News that Laura Tingle is running for the position of staff elected director of the ABC board may be welcomed by her many fans, but her accession is not a fait accompli.
Her self-nomination for the position coincides with the departure of Liberal Party political appointee and Sydney Institute director Joseph Gersh, and an impending decision on the position of another Liberal appointee, Fiona Balfour.
It means the board will have at least two, and maybe three new members by mid-year.
Tingle, who is Chief Political Correspondent for 7.30, announced in an email to her colleagues that she was throwing her hat in the ring for the staff-elected spot, but the fact she is not endorsed by either of the ABC’s two unions will work against her.
An interesting assessment of the context for Tingle’s nomination has just been published, by Quentin Dempster in Pearls & Irritations. Dempster is a former staff representative on the ABC Board.
While her public supporters are legion, it must be remembered that this is an entirely internal popularity contest, and union endorsement is likely to be extremely valuable.
The incumbent staff-elected director, Dr Jane Conners, was previously endorsed by her own union, the Community and Public Sector Union (CPSU), which covers most ABC staff.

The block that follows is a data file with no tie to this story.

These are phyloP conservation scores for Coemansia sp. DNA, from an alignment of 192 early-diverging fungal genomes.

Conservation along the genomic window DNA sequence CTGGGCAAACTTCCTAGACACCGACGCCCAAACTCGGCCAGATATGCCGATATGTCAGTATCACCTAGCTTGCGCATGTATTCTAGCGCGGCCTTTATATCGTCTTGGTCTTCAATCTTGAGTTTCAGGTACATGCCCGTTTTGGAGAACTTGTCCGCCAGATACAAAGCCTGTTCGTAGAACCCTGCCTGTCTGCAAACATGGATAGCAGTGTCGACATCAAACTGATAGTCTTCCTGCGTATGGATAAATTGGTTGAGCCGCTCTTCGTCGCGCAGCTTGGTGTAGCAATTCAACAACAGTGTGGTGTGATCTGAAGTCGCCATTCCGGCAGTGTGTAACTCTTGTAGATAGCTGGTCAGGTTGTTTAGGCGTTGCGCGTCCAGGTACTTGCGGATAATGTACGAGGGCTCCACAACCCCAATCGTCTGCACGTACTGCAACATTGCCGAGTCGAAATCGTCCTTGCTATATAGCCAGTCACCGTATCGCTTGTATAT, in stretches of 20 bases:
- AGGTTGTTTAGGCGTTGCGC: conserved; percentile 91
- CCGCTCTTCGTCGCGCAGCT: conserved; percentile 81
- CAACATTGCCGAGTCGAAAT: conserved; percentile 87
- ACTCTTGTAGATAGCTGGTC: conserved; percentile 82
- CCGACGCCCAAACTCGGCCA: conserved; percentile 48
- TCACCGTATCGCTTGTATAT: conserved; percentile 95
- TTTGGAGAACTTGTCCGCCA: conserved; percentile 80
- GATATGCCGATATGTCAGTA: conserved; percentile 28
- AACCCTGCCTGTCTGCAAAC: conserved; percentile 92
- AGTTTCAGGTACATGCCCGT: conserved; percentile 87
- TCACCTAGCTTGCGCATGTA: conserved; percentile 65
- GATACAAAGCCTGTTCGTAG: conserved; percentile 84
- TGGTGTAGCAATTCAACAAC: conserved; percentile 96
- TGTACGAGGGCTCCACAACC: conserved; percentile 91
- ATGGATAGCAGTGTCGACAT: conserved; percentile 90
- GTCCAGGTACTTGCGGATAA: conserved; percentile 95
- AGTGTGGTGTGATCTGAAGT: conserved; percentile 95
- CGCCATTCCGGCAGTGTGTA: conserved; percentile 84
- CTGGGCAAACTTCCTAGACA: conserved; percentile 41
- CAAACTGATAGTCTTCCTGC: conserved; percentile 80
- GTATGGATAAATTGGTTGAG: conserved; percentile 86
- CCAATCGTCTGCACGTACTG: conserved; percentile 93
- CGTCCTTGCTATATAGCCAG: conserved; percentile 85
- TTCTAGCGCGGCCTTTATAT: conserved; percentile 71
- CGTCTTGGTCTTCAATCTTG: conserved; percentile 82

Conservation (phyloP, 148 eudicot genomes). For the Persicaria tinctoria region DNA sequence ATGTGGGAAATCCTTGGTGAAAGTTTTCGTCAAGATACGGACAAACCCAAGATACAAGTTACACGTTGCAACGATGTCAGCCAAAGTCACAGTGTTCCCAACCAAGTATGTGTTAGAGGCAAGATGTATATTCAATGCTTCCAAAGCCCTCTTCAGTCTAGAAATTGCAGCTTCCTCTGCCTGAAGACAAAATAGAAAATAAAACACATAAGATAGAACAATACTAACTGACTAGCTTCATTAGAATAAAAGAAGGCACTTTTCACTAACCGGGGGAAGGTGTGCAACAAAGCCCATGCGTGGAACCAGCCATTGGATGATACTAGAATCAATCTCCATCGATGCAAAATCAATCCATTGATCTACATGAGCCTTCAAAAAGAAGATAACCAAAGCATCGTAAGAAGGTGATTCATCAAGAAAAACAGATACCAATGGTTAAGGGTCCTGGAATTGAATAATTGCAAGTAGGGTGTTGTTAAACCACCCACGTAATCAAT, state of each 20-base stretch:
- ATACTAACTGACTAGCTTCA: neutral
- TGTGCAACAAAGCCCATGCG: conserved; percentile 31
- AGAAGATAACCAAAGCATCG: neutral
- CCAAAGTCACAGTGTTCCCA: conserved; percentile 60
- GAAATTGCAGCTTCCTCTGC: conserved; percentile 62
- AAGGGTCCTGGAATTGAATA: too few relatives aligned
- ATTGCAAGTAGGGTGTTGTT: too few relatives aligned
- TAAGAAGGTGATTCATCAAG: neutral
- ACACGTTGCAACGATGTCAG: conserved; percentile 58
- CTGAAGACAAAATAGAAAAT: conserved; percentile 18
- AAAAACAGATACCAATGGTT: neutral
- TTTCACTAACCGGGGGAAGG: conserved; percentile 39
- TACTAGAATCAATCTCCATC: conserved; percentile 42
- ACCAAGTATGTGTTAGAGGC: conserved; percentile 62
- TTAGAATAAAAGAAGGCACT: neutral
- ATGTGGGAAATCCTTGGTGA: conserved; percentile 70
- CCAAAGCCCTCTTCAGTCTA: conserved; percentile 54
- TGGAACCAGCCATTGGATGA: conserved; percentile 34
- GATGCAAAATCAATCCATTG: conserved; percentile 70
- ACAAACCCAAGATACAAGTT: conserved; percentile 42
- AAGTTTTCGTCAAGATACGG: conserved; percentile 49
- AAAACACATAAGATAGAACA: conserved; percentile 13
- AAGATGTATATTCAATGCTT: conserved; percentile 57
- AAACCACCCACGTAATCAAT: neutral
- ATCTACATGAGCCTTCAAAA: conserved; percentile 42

The CPSU is in the process of deciding which candidate, if any, it will endorse this time.
The ABC’s second largest union, the Media Entertainment Arts Alliance (MEAA), which includes journalists, conducted an electronic ballot that has resulted in Melbourne business journalist Dan Ziffer attaining that union’s endorsement.
Even though Ziffer is a far newer to both journalism and the union than some of the journalists who ran against him (including veteran Business Editor Peter Ryan) it is believed his active support of workmates got him over the line, though there is some disquiet about how the ballot was conducted.
In a clear appeal to win over staff who are members of the CPSU, Tingle wrote in the email to her colleagues:
There are clear obligations for directors of any board to be independent and while I would obviously listen to all staff concerns, I feel it would be detrimental to simply be perceived as representing the interests of one sector of our workforce.
Meanwhile the Labor government’s commitment to a fair, balanced, and open selection process for non-elected non-executive board members is about to be tested.
It’s being reported that Joseph Gersh — one of the several Liberal Party political appointees to the board — will be replaced when his term expires in May.
He was apparently advised late last year that he would not be offered a second term, which is sometimes the case for board members.
It seems the ALP is working to “unstack” the board, which has been politicised in recent years by the right.
Communications Minister Michelle Rowland has promised that, under Labor, the selection of board members will be transparent and based on merit, rather than political allegiance.
A cloud is also hanging over the fate of another Liberal political appointee to the board, Fiona Balfour.
Balfour, who is a former Qantas and Telstra executive, has faced calls to resign over what is reported to be a potential conflict of interest relating to her position with a Telstra subsidiary, Digicel.
It is reported that the government has investigated the matter, and that the results of that probe are now with the ABC.
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